“Now what?” I thought to myself as I crossed the street to find my car in the parking garage. After standing with Ohioans to Stop Executions and community members to call on Ohio Governor Kasich to end executions, I politely handed back the “thou shall not kill” sign I held and dispersed with the rest of the small crowd that had gathered just outside the Ohio Statehouse on a hot afternoon.
Rallies and demonstrations can be powerful. They bring us together with others who are passionate and committed to similar justice issues. They draw courage out of us in order to stand up for our values, for our faith, and for those who cannot stand up for themselves. Yet perhaps the courage we need most is for the quiet after the demonstration.
On July 26th executions are scheduled to resume in Ohio. There are still 31 states with the death penalty and we have Sisters and Associates living in 22 of those states. As individuals of faith, we understand that the death penalty steals away an individual’s dignity and disregards respect for all life. Sister Helen Prejean, the Sister portrayed in the movie Dead Man Walking, gave an explanation against the death penalty that is direct and poignant. She said, “Execution is the opposite of baptism into a community. Baptism into a community means “We are all connected, we are all one family and you are part of us.” And execution is removing a person from the human family, step by step, saying, “You are no longer part of us. You are not human, like we are, and so we can terminate you.”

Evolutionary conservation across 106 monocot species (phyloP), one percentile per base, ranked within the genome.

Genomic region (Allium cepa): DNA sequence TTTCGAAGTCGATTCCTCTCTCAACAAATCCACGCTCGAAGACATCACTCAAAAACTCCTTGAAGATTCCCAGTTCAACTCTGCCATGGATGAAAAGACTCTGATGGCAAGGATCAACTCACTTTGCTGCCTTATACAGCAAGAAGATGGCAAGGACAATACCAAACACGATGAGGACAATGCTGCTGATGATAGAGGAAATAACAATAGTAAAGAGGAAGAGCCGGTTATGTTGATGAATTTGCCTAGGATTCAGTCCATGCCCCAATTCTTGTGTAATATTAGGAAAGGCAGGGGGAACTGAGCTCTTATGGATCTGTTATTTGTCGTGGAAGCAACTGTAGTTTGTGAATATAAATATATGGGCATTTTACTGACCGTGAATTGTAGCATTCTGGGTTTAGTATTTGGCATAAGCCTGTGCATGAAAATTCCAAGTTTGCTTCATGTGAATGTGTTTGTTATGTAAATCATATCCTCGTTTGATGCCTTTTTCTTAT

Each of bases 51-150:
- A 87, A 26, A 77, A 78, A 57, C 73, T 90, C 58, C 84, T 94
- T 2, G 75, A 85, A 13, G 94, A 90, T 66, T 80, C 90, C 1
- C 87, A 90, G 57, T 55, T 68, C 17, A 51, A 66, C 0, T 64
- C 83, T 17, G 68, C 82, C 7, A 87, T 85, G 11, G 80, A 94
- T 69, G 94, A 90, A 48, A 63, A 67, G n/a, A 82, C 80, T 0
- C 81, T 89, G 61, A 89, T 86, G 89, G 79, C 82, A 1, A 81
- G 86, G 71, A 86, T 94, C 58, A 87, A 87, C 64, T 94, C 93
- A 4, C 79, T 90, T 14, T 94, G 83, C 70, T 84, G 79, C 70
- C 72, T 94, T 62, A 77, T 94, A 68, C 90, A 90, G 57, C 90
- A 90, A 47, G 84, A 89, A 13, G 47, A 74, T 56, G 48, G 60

As we continue to search for ways to unify our communities, our nation, and our world, we must embrace those on the outskirts of society and give them an opportunity for conversion. Let us begin by embracing them with prayer and seeking a baptism of love and peace in our communities.
For more information about the death penalty, see this fact sheet. Please pray for those scheduled to be executed in July:
July 26 – Ronald R. Phillips, OH
July 27 – Taichin Preyor, TX
Our faith and Catholic teaching offer a moral framework for choices about the use of the death penalty. A principled Catholic response to crime and punishment is rooted in our convictions about good and evil, sin and redemption, justice and mercy. It is also shaped by our commitment to the life and dignity of every human person, and the common good. The opening chapters of the Book of Genesis teach that every life is a precious gift from God (see Genesis 2:7, 21-23). This gift must be respected and protected.
—USCCB, A Culture of Life and the Penalty of Death